My next article will continue this theme of ‘How to remake Arianna’, with a detailed comparison between Monteverdi’s procedures in setting the libretto and the methodology I am evolving for this challenging (not to say, daunting) project!

 

It was Professor Carter, playing devil’s advocate, who first challenged my Arianna project with the question, “Why?”. Since then, he has been immensely generous with comments, guidance and historical information. Inevitably, we will disagree here and there, but this project could not succeed without him. Thank you, Tim.

 

Why remake Monteverdi’s Arianna?

ARIANNA a la recherche

At the end of September 2017, OPERA OMNIA will present the premiere of Andrew Lawrence-King’s remake of Monteverdi’s lost masterpiece, Arianna (1608), performed by the young professionals and advanced students of the International Baroque Opera Project at Moscow State Theatre ‘Natalya Sats’. Read more about the project here. Singers, continuo, instrumentalists and technical theatre specialists may apply to take part, here.

 

WHY remake Monteverdi’s Arianna?

 

Recalling the famous question, why climb Mount Everest, I’m tempted to answer for Arianna, “because it’s not there!”. All that survives of the original music is the famous Lamento, published for voice and continuo in 1623, also transcribed as a 5-voice madrigal and in religious contrafacta. As Tim Carter writes in Monteverdi’s Musical Theatre (2002), Monteverdi regarded Arianna, composed in Mantua the year after Orfeo, as his greatest work for the stage; he revived it as his first production for the public theatre in Venice (1640);  it came closest to the via naturale alla immitatione, ‘the natural way to represent’ drama in music.

Arianna was by all accounts a huge success, and its central lament for the protagonist reportedly moved the ladies in the audience to tears.

 

Certainly, the construction of almost the entire opera is a formidable challenge, a musicological and artistic mountain to climb, with a huge pile of text to set, including a Prologue for Apollo and a virtuoso final aria for Bacchus, both sung by Francesco Rasi, who also sang the title-role in Orfeo. Any half-way decent setting will present a similar challenge to performers and an intriguing experience for audiences, as well offering irresistible grist to the mill of critics and musicologists.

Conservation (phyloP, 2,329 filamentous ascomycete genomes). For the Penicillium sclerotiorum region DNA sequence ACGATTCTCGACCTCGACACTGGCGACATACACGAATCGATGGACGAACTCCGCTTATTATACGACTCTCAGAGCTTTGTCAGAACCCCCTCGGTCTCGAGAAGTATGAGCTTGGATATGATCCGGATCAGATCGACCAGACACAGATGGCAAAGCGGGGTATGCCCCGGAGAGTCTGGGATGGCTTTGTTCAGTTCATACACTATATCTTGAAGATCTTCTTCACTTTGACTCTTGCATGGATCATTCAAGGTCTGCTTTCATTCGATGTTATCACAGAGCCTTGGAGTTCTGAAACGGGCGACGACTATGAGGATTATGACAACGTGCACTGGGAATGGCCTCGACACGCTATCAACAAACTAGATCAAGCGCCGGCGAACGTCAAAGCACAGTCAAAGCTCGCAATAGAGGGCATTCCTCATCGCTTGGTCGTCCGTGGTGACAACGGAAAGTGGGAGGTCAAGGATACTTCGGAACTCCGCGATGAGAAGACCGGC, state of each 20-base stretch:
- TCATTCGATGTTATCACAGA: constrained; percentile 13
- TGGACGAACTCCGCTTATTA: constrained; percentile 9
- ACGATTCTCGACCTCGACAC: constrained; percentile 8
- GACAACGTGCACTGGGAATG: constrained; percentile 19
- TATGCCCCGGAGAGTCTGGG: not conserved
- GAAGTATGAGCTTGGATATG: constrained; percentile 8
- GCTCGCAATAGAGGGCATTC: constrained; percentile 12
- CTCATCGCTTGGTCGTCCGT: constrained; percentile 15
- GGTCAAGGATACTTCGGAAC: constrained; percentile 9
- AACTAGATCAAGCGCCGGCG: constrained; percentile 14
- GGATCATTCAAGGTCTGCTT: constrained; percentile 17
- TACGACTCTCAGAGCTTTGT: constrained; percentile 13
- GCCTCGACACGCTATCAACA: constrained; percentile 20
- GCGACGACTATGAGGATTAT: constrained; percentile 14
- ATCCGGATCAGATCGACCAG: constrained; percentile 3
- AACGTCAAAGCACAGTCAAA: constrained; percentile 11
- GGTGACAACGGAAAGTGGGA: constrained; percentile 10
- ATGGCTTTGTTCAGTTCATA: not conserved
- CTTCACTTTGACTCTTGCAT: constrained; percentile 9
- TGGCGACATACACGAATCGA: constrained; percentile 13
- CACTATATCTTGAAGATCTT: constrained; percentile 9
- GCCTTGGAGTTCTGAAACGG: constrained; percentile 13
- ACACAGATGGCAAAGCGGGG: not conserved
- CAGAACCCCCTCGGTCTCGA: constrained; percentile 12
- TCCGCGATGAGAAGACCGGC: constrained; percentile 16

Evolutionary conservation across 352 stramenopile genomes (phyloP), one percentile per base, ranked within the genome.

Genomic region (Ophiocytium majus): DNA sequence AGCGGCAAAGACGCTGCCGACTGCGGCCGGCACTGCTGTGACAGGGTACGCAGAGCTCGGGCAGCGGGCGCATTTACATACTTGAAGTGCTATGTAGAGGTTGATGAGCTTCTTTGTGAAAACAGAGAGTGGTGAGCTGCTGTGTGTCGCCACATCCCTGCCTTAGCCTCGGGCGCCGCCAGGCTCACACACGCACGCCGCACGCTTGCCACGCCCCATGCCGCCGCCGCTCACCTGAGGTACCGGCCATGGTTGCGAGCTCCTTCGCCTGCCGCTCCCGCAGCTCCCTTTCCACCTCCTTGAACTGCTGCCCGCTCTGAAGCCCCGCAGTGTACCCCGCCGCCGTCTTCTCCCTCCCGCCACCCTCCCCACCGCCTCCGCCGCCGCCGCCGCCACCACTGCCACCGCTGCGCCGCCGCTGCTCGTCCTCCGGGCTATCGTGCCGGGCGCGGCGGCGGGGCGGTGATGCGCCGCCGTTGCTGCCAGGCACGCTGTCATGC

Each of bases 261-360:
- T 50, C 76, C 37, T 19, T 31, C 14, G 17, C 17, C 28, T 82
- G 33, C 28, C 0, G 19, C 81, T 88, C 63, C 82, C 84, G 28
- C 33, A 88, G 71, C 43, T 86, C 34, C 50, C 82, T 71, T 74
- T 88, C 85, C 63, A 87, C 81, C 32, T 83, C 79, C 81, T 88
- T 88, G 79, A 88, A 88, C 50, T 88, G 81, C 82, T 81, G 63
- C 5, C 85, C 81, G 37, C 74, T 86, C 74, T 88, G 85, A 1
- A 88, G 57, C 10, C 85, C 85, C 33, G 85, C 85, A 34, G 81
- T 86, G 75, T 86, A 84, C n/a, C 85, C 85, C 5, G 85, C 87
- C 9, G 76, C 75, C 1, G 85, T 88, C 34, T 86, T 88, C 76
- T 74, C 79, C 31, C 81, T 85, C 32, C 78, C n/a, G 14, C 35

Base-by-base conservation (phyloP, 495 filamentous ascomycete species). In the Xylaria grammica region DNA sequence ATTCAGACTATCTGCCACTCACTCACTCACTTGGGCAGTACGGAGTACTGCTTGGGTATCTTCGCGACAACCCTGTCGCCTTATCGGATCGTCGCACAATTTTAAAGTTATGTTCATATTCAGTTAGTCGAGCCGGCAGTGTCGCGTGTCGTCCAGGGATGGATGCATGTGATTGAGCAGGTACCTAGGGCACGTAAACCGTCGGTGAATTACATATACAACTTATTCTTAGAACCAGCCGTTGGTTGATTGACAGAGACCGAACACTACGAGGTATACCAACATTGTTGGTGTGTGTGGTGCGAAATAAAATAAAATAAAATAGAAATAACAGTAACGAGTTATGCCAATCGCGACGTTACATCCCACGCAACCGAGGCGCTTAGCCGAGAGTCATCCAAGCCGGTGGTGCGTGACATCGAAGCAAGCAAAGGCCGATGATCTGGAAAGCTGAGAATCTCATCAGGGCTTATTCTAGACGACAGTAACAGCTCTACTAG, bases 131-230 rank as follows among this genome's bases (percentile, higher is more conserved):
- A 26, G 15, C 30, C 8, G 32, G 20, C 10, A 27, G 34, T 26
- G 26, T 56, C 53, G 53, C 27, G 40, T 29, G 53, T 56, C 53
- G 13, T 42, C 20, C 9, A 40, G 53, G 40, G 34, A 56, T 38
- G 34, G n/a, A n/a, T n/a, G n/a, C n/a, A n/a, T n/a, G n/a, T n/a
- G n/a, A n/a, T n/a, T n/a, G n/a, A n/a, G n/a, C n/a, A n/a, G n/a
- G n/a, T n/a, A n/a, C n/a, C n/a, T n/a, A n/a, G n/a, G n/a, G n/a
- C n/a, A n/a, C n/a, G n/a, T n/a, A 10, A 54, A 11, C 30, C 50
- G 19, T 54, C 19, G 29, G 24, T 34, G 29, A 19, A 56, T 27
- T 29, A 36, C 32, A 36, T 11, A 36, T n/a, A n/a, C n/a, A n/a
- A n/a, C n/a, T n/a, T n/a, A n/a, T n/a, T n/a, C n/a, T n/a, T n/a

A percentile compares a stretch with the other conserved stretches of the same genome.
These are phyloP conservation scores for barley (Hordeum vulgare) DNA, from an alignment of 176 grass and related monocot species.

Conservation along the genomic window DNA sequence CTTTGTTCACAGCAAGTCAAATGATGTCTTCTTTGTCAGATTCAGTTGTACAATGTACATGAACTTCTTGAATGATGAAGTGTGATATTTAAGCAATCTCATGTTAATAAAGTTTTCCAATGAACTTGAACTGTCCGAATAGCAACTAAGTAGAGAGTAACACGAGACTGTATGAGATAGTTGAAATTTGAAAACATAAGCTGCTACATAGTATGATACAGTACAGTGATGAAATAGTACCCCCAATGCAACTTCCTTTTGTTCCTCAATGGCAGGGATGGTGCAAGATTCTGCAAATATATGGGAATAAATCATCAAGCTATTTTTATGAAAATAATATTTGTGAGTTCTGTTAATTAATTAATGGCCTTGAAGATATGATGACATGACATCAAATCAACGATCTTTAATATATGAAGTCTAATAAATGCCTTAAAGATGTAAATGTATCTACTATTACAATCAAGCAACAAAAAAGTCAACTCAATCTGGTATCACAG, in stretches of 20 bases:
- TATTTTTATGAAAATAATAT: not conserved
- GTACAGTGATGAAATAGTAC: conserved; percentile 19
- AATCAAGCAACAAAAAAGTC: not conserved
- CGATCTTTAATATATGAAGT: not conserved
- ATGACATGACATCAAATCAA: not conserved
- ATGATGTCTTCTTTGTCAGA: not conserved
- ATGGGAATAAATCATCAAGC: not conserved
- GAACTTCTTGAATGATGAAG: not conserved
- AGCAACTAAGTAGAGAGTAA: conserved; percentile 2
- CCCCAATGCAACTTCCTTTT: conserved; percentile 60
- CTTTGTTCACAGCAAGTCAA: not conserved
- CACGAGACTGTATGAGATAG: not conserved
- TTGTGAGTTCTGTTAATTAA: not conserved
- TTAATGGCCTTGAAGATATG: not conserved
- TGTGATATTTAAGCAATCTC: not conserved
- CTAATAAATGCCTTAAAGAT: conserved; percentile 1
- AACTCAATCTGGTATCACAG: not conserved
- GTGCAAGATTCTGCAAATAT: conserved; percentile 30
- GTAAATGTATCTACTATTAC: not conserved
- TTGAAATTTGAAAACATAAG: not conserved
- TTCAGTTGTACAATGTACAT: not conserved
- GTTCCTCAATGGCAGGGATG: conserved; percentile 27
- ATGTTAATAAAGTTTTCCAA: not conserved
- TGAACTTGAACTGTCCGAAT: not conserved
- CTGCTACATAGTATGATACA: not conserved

So ARIANNA a la recherche attempts to set the famous Lament in context, with all due humility that the exercise of imitating Monteverdi can never be more than an exploration, an Essay in music, a baroque Versuch.

 

It is the task of the historian to create appropriate frames of reference within which Monteverdi’s works might plausibly have been viewed and understood by competent members of their first audiences. We are helped by various more or less obvious signposts in the works themselves; we are hindered by the unclear nature of early seventeenth-century theatrical and musical semiotics. Much hangs on the question of how precisely the music both informs and shapes our understanding….

Constructing meaning is an exercise both challenging and fraught with danger. But it is an essential part of the theatrical experience.

 

And the investigation of this ‘lost opera’ is a fascinating research project, following Professor Carter’s lead once again:

 

The longest chapter in [Monteverdi’s Musical Theatre] concerns the ‘lost’ works, where Monteverdi’s music does not survive, for all that one can still say a good deal about it. In general, however, my approach tends to be less philosophical or aesthetic than pragmatic; I am not so much concerned with my own, or even Monteverdi’s grand statements as with the nuts and bolts of how a seventeenth-century musician might have written for, and worked within, the theatre.